Putting preconceptions aside, The Backpacker joins a Contiki tour through South-East Asia to see what the youth travel company is offering these days.
This is the real test, and we're one man down. It's 4.45am, a ridiculous time to be awake, unless you never went to sleep. The bus is idling out the front of the hotel, waiting to transport us through Siem Reap's quiet streets to one of the wonders of the world.
The test is this: will our group show as much enthusiasm for a pre-dawn trip to Angkor Wat as they did for a late-night trip to Angkor What? - Cambodia's wildest bar? Are they as keen on culture as they are on cavorting? Apparently, yes.
All but one of us has stumbled out from our rooms at this crazy hour, excited about taking in one of the highlights of the tour. Only Boris, the ukulele-playing German guy, has failed to show, which he'll later blame on a late night and a hangover that was only just taking shape.
It's a Contiki tour. In Asia. Given what I wrote a few years ago when the company first kicked off its south-east Asia operation, you might be wondering what I was doing here. So was I.
But the official word from Contiki Asia is that it's not the Contiki Asia I was picturing. There's no tour bus emblazoned with logos here. There's no pack mentality. No drunken buffoonery. So I'm here to be proved wrong. (Or, you know, right.)
The tour is called the “Asian Adventure”, a 14-day odyssey through some of south-east Asia's most popular destinations for young travellers. Thing is though, not everyone on the tour is what you'd call young. It's a spread of ages - the average is 27. I'd expected to be the creepy old guy, but I'm not. (Quite.)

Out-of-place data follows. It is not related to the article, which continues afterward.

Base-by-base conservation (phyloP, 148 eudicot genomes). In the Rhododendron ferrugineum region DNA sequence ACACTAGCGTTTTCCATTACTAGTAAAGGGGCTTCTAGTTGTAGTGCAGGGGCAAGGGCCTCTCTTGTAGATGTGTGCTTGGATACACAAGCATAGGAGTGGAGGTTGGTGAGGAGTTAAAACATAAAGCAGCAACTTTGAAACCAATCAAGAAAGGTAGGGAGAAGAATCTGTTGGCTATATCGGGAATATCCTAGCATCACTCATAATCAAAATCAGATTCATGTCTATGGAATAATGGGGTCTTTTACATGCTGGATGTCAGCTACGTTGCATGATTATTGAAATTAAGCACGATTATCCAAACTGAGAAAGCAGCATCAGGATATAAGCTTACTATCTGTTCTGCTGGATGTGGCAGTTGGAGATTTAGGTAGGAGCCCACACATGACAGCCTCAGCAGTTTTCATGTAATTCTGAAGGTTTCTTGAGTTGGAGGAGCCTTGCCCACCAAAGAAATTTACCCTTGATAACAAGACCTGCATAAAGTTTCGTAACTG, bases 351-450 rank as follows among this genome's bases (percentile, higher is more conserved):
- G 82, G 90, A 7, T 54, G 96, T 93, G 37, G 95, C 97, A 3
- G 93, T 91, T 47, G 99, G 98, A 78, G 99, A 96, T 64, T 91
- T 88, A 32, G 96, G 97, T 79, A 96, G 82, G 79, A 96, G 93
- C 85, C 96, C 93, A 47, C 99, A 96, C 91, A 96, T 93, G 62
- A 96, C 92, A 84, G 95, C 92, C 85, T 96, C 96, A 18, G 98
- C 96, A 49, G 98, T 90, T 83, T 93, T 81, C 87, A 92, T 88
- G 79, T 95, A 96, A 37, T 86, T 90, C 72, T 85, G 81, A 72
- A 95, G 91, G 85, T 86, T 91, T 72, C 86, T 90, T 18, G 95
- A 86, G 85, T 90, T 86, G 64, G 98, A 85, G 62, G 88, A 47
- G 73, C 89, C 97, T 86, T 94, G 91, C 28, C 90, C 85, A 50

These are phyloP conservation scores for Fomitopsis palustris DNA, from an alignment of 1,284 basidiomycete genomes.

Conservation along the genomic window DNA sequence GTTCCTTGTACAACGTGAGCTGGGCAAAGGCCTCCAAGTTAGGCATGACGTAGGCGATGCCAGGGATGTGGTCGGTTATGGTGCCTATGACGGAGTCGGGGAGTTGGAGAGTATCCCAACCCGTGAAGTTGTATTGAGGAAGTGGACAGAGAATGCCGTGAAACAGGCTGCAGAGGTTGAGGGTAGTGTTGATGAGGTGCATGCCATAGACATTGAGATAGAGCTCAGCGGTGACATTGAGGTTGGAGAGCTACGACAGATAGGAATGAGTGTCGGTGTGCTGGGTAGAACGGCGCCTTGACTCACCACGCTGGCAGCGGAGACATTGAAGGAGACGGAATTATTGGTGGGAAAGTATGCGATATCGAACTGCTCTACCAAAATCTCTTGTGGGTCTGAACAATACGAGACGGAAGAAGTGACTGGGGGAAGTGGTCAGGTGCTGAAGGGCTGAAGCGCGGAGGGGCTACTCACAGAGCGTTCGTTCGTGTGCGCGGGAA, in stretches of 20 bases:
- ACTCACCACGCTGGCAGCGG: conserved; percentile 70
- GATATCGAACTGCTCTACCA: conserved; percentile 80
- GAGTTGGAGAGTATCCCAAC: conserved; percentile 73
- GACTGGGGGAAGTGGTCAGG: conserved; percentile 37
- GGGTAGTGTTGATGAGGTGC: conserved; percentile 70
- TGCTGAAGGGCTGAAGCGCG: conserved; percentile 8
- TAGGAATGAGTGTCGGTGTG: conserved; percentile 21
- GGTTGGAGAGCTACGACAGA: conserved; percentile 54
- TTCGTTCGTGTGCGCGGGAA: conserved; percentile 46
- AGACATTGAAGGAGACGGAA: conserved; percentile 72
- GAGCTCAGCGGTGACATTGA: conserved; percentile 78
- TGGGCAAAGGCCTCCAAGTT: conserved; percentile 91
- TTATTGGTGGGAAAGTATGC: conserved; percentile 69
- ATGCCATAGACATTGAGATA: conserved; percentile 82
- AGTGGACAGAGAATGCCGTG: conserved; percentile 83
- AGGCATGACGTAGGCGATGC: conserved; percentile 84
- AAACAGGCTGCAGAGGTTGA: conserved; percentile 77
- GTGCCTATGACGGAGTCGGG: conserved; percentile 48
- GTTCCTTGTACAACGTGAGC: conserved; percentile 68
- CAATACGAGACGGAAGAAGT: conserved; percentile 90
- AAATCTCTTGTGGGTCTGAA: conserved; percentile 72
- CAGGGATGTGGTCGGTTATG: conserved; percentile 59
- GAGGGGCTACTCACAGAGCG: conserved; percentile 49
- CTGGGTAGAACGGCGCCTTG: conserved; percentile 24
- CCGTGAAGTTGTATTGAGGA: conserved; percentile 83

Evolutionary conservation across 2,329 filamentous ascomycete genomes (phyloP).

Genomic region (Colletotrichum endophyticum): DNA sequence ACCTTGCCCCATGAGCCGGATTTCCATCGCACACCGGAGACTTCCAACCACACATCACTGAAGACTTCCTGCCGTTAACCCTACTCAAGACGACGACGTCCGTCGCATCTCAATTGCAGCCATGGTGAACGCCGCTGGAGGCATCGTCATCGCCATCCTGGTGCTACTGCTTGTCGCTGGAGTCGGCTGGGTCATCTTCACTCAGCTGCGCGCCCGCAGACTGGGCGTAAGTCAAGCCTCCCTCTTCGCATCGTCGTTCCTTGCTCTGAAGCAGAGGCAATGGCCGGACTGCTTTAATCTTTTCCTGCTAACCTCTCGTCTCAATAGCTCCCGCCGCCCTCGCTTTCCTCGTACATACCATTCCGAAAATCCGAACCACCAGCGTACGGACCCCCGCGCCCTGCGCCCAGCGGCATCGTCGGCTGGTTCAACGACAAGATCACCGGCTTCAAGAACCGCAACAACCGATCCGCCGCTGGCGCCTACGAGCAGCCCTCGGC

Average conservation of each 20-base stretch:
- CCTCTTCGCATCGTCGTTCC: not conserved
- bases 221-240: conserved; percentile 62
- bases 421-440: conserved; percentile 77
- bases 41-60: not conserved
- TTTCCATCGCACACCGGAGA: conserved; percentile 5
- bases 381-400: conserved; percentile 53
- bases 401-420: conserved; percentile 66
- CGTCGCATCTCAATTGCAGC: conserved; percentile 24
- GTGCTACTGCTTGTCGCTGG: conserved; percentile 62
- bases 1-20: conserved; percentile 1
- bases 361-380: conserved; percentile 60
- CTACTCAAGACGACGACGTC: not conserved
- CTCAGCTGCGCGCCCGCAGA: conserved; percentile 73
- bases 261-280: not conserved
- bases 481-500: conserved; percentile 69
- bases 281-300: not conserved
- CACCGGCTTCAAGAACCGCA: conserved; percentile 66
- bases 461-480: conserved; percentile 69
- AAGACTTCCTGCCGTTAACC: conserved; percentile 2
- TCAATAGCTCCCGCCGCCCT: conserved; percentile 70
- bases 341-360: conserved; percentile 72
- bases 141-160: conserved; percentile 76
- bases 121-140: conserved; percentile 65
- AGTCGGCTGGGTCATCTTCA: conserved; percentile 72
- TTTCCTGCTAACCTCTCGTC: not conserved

And they've travelled, too. There's an American on board who's been to 60 countries. Another woman is midway through a four-month holiday that will take in three continents. These tours aren't just for rank amateurs or raging drunks (although, admittedly, there are a couple of both here) – instead, they seem to appeal to travellers who like a little less hassle, a little more comfort and a little more security than the traditional south-east Asian backpacking experience.
It's strength in numbers, but that can have its downsides. There's a danger in having 30 like-minded folk roaming a quiet continent together, which was what I was worried about when I first heard of the Contiki invasion. After all, one drunk person is funny; 30 drunk people is a nightmare.
But these guys, it turns out, aren't a nightmare. And our group barely makes a dent on the bustling south-east Asian tourism scene. There has got to be about 500 people settled in to watch the sun rise over Angkor Wat on the morning we arrive. Without us, there'd be about 471.
There are parties, of course. On a train in Thailand the once-quiet restaurant car becomes an impromptu nightclub thanks to a couple of enterprising American guys and some willing Thai staff. And there's an '80s theme night in Chiang Rai that must baffle the local population whenever Contiki is in town.
There's even a stopover in Vang Vieng, although that's a funny one. This is the Laotian village now infamous as a party town and the home of tubing, where wasted backpackers float down the river. But on no part of the Contiki brochure will you find a reference to tubing. Tubing? What tubing?
That's probably out of a desire to see everyone come home safe, and it works: the omission, coupled with a detailed warning from Jonny the Tour Manager, ensures only half our 30 passengers roll up with tubes under arms on the big day.